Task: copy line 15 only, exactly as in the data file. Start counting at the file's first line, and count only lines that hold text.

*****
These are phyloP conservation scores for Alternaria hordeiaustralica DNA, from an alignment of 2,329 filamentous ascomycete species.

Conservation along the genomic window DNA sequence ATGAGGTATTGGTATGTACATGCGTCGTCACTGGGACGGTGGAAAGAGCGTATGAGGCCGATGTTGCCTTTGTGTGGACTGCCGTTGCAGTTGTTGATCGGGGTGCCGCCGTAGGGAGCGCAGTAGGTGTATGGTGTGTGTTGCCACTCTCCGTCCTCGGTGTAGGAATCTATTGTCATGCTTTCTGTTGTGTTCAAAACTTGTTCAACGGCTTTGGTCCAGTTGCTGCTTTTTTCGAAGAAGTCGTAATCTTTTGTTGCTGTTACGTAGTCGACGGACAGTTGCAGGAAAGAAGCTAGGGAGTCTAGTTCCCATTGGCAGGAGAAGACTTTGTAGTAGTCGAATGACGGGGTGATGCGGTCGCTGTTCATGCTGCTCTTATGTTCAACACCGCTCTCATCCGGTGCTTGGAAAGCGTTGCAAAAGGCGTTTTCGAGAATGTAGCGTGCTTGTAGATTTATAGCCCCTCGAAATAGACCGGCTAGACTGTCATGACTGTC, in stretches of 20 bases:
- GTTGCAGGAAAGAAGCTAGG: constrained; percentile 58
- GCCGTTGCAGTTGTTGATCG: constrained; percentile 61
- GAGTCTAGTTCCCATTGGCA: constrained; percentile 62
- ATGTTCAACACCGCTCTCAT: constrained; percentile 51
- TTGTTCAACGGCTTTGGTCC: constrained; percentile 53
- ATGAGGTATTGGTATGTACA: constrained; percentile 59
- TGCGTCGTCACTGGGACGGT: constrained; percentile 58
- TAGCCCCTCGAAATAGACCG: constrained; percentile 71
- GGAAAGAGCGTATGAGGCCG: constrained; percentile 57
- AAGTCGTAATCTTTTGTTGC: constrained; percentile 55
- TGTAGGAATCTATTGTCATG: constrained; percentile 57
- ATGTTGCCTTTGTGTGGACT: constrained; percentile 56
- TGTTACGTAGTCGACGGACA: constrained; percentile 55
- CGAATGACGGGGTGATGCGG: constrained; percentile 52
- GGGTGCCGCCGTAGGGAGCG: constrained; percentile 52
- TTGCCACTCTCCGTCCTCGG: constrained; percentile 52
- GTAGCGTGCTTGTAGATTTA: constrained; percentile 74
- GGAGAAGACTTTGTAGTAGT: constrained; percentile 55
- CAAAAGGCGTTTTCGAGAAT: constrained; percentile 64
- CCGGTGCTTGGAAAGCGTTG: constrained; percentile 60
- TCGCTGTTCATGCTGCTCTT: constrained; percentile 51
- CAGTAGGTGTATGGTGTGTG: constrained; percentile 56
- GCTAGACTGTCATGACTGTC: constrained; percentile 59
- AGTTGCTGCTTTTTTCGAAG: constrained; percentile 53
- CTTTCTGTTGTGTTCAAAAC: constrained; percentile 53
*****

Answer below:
- TGTTACGTAGTCGACGGACA: constrained; percentile 55